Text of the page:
The Miller Theatre at Columbia University School of the Arts Announces Four New Pop-Up Concerts, 2/11-5/6
Miller Theatre at Columbia University School of the Arts continues the 2013-14 season with four exciting POP-UP CONCERTS: Thursday, February 6, 2014, Ensemble Signal; Tuesday, March 4, Ekmeles - Miller Theatre debut; Tuesday, April 1, Tony Arnold and Jacob Greenberg; Tuesday, May 6, Juilliard415 - Miller Theatre debut
Free admission • Doors at 5:30pm, music at 6:00pm at Miller Theatre (2960 Broadway at 116th Street)
Bring a friend, grab a drink, and join some of today's most interesting performers onstage at Miller Theatre on select Tuesday evenings. Launched in February 2012, Miller's popular Pop-Up Concerts resumes its third season this spring, continuing to provide free, informal performances in the early evening. The unique format allows the theater to test out new ideas and introduce new performers before they hit the Miller mainstage. Free libations contribute to the laid-back ambiance. All concerts start at 6 p.m.Admission is on a first-come, first-served basis, and doors open at 5:30 p.m.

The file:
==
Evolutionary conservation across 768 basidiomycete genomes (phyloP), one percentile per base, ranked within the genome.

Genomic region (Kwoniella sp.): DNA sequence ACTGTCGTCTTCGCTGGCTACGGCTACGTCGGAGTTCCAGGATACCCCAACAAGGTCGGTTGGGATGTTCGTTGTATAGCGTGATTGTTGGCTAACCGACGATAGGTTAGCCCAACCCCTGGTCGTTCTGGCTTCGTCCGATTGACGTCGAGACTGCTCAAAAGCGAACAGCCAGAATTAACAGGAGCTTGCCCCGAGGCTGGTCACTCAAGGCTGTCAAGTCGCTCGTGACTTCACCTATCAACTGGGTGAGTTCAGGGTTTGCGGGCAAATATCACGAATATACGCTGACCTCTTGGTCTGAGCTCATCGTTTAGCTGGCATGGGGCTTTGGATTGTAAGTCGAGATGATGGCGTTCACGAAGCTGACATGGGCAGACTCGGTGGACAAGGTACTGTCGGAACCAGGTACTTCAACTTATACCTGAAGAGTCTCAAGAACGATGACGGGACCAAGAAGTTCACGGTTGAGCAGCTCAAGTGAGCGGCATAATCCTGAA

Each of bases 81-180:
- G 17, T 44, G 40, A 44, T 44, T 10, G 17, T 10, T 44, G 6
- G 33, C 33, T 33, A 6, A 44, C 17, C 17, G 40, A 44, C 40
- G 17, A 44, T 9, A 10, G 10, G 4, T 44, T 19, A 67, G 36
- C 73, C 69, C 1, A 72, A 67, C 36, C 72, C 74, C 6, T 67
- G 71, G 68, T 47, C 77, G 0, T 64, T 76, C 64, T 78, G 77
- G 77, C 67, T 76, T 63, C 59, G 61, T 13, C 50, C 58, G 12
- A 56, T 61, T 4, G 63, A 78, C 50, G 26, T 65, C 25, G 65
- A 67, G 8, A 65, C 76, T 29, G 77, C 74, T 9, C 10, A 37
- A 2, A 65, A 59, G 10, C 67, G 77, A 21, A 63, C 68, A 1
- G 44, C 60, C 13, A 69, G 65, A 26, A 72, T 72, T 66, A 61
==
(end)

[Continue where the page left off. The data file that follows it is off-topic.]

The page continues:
Continuing the theme from their September Pop-Up appearance, Ensemble Signal returns with another program of solo works. This concert features two pieces by one of the Ensemble's favorite composers, Hilda Paredes, including the U.S. premiere of herIntermezzo malinconico for bass clarinet, alongside two works by David Lang for solo percussion, both of which were originally commissioned by another Miller Theatre featured artist, Steven Schick. This unique pairing gives audiences a chance to experience a range of experiments in the solo form, and compare how these master composers and musicians have navigated the idiosyncrasies of their chosen instruments.
In their Miller Theatre debut, the New York-based vocal ensemble Ekmeles brings a program of contemporary a cappella works to the stage, with a variety of permutations from solos and duets to full-ensemble sextets. Featuring an all-star cast of singers, Ekmeles (which takes its name from the Ancient Greek word describing complex musical tonalities "not appropriate for musical usage") promises to push the boundaries of vocal performance and unleash a torrent of new and exciting sound in the process.